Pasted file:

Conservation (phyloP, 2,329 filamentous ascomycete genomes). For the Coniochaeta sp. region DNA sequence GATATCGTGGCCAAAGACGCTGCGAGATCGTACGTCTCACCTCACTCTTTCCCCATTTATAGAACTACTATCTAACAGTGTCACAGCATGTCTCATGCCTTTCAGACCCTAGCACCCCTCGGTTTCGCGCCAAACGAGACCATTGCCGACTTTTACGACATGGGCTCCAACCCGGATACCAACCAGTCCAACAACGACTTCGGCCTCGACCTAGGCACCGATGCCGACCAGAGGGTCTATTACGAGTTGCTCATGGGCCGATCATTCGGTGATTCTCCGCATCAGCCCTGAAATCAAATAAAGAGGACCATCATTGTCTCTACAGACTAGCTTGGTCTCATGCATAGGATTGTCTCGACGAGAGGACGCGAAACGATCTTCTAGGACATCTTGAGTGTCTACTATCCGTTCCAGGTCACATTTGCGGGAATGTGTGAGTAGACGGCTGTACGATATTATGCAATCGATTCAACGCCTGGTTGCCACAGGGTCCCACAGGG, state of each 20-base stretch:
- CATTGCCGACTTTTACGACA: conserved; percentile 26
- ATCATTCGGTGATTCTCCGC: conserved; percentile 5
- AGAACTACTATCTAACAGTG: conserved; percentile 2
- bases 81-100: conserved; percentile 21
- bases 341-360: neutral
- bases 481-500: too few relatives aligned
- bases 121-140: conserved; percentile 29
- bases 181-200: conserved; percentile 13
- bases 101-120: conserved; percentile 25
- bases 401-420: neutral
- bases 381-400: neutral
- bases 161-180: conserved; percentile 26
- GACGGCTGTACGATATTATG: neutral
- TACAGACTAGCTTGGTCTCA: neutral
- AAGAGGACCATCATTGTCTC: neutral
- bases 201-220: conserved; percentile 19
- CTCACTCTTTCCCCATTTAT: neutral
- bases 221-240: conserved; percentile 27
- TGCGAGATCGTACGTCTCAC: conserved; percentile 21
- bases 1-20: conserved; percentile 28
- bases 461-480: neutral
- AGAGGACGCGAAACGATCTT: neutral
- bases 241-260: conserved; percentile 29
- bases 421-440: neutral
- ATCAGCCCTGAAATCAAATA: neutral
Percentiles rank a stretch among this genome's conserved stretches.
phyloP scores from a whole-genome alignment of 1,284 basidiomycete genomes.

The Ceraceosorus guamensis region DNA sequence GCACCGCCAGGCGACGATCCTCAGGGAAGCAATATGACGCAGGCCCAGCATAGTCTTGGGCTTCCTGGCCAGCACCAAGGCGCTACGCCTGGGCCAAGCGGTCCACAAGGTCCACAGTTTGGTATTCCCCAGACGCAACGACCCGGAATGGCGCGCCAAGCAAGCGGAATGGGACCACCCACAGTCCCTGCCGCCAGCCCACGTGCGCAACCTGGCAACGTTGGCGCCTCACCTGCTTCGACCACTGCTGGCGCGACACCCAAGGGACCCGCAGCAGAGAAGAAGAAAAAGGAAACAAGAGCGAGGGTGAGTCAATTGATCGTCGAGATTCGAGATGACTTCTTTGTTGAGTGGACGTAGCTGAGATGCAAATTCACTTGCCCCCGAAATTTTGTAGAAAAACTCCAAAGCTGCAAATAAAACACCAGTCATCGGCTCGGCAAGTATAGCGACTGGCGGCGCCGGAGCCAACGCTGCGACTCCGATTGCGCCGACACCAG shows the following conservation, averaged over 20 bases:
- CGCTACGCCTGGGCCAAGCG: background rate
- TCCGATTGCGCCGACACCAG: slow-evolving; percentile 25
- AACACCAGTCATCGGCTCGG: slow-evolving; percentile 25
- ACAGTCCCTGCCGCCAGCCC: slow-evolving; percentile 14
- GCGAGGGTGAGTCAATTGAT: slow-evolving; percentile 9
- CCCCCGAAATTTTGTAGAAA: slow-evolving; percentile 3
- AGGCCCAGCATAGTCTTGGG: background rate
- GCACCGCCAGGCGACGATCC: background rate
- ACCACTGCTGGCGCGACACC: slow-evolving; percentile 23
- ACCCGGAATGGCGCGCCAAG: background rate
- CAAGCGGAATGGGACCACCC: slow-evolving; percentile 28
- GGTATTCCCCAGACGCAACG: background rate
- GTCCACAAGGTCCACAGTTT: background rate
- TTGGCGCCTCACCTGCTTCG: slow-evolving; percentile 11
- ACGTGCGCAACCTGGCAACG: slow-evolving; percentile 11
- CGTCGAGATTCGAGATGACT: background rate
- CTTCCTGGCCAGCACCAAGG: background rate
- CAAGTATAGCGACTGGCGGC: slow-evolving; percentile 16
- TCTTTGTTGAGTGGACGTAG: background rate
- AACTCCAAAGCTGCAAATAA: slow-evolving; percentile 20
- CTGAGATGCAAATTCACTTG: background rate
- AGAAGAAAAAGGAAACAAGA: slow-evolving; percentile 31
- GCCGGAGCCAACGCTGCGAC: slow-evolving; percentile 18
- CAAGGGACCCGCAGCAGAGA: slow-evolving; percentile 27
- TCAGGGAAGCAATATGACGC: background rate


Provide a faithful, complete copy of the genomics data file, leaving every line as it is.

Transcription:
Conservation (phyloP, 2,329 filamentous ascomycete genomes). For the Coniochaeta sp. region DNA sequence GATATCGTGGCCAAAGACGCTGCGAGATCGTACGTCTCACCTCACTCTTTCCCCATTTATAGAACTACTATCTAACAGTGTCACAGCATGTCTCATGCCTTTCAGACCCTAGCACCCCTCGGTTTCGCGCCAAACGAGACCATTGCCGACTTTTACGACATGGGCTCCAACCCGGATACCAACCAGTCCAACAACGACTTCGGCCTCGACCTAGGCACCGATGCCGACCAGAGGGTCTATTACGAGTTGCTCATGGGCCGATCATTCGGTGATTCTCCGCATCAGCCCTGAAATCAAATAAAGAGGACCATCATTGTCTCTACAGACTAGCTTGGTCTCATGCATAGGATTGTCTCGACGAGAGGACGCGAAACGATCTTCTAGGACATCTTGAGTGTCTACTATCCGTTCCAGGTCACATTTGCGGGAATGTGTGAGTAGACGGCTGTACGATATTATGCAATCGATTCAACGCCTGGTTGCCACAGGGTCCCACAGGG, state of each 20-base stretch:
- CATTGCCGACTTTTACGACA: conserved; percentile 26
- ATCATTCGGTGATTCTCCGC: conserved; percentile 5
- AGAACTACTATCTAACAGTG: conserved; percentile 2
- bases 81-100: conserved; percentile 21
- bases 341-360: neutral
- bases 481-500: too few relatives aligned
- bases 121-140: conserved; percentile 29
- bases 181-200: conserved; percentile 13
- bases 101-120: conserved; percentile 25
- bases 401-420: neutral
- bases 381-400: neutral
- bases 161-180: conserved; percentile 26
- GACGGCTGTACGATATTATG: neutral
- TACAGACTAGCTTGGTCTCA: neutral
- AAGAGGACCATCATTGTCTC: neutral
- bases 201-220: conserved; percentile 19
- CTCACTCTTTCCCCATTTAT: neutral
- bases 221-240: conserved; percentile 27
- TGCGAGATCGTACGTCTCAC: conserved; percentile 21
- bases 1-20: conserved; percentile 28
- bases 461-480: neutral
- AGAGGACGCGAAACGATCTT: neutral
- bases 241-260: conserved; percentile 29
- bases 421-440: neutral
- ATCAGCCCTGAAATCAAATA: neutral
Percentiles rank a stretch among this genome's conserved stretches.
phyloP scores from a whole-genome alignment of 1,284 basidiomycete genomes.

The Ceraceosorus guamensis region DNA sequence GCACCGCCAGGCGACGATCCTCAGGGAAGCAATATGACGCAGGCCCAGCATAGTCTTGGGCTTCCTGGCCAGCACCAAGGCGCTACGCCTGGGCCAAGCGGTCCACAAGGTCCACAGTTTGGTATTCCCCAGACGCAACGACCCGGAATGGCGCGCCAAGCAAGCGGAATGGGACCACCCACAGTCCCTGCCGCCAGCCCACGTGCGCAACCTGGCAACGTTGGCGCCTCACCTGCTTCGACCACTGCTGGCGCGACACCCAAGGGACCCGCAGCAGAGAAGAAGAAAAAGGAAACAAGAGCGAGGGTGAGTCAATTGATCGTCGAGATTCGAGATGACTTCTTTGTTGAGTGGACGTAGCTGAGATGCAAATTCACTTGCCCCCGAAATTTTGTAGAAAAACTCCAAAGCTGCAAATAAAACACCAGTCATCGGCTCGGCAAGTATAGCGACTGGCGGCGCCGGAGCCAACGCTGCGACTCCGATTGCGCCGACACCAG shows the following conservation, averaged over 20 bases:
- CGCTACGCCTGGGCCAAGCG: background rate
- TCCGATTGCGCCGACACCAG: slow-evolving; percentile 25
- AACACCAGTCATCGGCTCGG: slow-evolving; percentile 25
- ACAGTCCCTGCCGCCAGCCC: slow-evolving; percentile 14
- GCGAGGGTGAGTCAATTGAT: slow-evolving; percentile 9
- CCCCCGAAATTTTGTAGAAA: slow-evolving; percentile 3
- AGGCCCAGCATAGTCTTGGG: background rate
- GCACCGCCAGGCGACGATCC: background rate
- ACCACTGCTGGCGCGACACC: slow-evolving; percentile 23
- ACCCGGAATGGCGCGCCAAG: background rate
- CAAGCGGAATGGGACCACCC: slow-evolving; percentile 28
- GGTATTCCCCAGACGCAACG: background rate
- GTCCACAAGGTCCACAGTTT: background rate
- TTGGCGCCTCACCTGCTTCG: slow-evolving; percentile 11
- ACGTGCGCAACCTGGCAACG: slow-evolving; percentile 11
- CGTCGAGATTCGAGATGACT: background rate
- CTTCCTGGCCAGCACCAAGG: background rate
- CAAGTATAGCGACTGGCGGC: slow-evolving; percentile 16
- TCTTTGTTGAGTGGACGTAG: background rate
- AACTCCAAAGCTGCAAATAA: slow-evolving; percentile 20
- CTGAGATGCAAATTCACTTG: background rate
- AGAAGAAAAAGGAAACAAGA: slow-evolving; percentile 31
- GCCGGAGCCAACGCTGCGAC: slow-evolving; percentile 18
- CAAGGGACCCGCAGCAGAGA: slow-evolving; percentile 27
- TCAGGGAAGCAATATGACGC: background rate